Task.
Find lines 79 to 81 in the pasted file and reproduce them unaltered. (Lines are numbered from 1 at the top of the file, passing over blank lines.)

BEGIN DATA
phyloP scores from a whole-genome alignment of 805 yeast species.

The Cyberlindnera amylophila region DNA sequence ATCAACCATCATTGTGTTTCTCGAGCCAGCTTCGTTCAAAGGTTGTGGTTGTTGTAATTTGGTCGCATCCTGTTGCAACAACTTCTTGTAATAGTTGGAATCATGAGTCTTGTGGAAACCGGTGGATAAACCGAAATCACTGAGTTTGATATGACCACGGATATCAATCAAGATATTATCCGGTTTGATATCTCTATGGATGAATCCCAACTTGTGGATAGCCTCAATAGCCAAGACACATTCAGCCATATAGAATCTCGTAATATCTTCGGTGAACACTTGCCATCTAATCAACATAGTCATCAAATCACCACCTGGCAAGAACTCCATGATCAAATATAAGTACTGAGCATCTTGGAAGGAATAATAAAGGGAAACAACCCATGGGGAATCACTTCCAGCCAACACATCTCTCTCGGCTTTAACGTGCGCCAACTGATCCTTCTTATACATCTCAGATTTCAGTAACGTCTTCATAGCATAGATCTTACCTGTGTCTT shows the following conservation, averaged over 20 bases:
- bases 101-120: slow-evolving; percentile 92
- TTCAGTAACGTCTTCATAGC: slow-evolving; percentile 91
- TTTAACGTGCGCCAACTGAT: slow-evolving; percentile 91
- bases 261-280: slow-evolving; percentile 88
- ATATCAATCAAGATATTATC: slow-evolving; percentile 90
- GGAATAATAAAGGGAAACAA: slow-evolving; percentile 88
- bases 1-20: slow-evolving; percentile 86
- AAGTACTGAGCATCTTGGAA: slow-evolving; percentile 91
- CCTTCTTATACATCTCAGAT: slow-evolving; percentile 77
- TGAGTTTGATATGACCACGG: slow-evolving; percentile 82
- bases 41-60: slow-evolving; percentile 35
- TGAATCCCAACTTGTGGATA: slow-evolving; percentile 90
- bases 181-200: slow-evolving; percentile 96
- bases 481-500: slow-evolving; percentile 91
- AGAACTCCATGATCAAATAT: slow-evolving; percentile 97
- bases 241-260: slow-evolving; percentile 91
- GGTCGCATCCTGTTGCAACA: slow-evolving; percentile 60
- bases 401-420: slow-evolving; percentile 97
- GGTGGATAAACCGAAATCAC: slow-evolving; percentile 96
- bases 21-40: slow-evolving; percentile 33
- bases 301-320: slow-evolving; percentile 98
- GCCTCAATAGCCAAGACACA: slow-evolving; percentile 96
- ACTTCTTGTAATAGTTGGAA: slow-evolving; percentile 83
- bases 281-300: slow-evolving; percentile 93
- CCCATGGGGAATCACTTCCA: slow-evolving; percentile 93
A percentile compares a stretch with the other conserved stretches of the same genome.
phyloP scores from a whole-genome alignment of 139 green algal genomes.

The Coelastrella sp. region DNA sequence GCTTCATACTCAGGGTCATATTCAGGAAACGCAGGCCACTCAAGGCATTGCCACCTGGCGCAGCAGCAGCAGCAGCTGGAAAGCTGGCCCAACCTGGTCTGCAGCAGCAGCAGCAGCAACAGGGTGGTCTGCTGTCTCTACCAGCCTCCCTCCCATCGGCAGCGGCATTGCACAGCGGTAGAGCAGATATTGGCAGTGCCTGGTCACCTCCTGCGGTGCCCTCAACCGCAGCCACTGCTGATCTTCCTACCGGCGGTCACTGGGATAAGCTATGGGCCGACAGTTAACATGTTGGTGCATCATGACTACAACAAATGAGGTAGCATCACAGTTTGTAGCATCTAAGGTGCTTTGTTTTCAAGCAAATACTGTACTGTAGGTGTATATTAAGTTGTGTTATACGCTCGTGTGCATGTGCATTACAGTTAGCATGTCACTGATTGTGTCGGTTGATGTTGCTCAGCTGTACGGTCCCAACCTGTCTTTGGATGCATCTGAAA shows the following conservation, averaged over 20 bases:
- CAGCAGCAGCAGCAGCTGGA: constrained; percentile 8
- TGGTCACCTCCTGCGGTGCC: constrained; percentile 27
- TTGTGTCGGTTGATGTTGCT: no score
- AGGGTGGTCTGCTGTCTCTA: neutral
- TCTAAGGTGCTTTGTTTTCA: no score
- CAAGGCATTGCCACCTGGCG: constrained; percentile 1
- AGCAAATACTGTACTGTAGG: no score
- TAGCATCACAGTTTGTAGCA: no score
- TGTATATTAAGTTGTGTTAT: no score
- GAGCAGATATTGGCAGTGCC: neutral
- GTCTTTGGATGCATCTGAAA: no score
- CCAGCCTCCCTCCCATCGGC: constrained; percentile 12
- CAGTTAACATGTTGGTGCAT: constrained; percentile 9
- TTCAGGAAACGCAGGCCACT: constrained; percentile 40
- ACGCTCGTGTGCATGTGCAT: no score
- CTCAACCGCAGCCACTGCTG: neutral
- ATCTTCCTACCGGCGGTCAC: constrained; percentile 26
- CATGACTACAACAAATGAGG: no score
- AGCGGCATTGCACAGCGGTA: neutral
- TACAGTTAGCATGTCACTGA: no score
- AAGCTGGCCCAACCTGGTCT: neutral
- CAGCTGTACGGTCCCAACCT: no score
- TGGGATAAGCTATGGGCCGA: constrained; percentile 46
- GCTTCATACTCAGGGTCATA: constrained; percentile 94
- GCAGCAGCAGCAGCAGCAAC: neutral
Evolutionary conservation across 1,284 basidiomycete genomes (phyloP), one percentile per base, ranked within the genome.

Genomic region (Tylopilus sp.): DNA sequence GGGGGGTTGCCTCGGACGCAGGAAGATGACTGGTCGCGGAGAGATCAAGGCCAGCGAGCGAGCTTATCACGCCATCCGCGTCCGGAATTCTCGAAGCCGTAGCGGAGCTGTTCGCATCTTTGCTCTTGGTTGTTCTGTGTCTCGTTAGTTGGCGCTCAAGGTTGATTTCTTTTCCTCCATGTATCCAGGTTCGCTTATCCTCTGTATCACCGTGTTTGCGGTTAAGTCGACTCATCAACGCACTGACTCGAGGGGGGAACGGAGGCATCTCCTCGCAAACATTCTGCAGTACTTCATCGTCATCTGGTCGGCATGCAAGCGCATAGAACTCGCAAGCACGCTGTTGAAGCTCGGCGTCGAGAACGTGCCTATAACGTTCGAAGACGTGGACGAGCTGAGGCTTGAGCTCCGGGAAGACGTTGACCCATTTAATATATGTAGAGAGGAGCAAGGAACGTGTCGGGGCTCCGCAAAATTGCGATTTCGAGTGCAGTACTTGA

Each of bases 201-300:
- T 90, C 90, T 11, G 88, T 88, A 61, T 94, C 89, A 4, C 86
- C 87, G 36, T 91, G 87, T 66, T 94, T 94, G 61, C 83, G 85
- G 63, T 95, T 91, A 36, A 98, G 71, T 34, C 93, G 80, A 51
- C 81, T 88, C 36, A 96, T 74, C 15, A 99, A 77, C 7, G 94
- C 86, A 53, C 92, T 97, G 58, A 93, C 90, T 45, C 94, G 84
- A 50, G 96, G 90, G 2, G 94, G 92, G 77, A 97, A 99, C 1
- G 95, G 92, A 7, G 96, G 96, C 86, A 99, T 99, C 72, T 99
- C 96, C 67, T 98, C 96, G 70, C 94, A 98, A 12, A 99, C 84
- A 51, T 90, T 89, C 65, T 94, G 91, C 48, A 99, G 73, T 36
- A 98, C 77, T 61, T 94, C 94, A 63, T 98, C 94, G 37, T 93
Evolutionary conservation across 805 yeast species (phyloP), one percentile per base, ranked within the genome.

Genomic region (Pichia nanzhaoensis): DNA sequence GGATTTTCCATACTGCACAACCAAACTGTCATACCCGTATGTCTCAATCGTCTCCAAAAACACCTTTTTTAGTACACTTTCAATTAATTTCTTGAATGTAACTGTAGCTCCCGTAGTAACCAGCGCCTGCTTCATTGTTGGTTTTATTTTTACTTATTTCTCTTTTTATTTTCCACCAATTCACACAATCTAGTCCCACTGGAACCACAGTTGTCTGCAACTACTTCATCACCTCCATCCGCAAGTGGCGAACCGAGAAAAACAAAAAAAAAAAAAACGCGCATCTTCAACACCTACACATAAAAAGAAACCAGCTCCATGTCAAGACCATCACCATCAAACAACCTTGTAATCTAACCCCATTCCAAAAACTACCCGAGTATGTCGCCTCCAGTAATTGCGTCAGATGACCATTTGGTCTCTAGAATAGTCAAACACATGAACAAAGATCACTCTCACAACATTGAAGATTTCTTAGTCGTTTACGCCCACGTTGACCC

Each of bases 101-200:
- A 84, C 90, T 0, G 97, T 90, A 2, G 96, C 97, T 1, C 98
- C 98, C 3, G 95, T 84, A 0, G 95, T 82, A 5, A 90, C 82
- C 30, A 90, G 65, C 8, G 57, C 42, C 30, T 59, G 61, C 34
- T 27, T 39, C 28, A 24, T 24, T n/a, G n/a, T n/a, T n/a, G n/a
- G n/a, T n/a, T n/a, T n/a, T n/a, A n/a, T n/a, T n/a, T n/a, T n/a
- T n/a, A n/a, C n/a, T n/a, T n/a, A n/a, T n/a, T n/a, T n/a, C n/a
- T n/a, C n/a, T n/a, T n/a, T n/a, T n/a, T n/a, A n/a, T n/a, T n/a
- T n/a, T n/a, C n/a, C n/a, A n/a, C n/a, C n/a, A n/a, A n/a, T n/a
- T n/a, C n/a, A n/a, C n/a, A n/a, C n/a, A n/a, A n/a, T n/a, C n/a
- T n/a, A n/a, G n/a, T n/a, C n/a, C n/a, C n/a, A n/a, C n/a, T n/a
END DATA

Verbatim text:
- T n/a, T n/a, C n/a, C n/a, A n/a, C n/a, C n/a, A n/a, A n/a, T n/a
- T n/a, C n/a, A n/a, C n/a, A n/a, C n/a, A n/a, A n/a, T n/a, C n/a
- T n/a, A n/a, G n/a, T n/a, C n/a, C n/a, C n/a, A n/a, C n/a, T n/a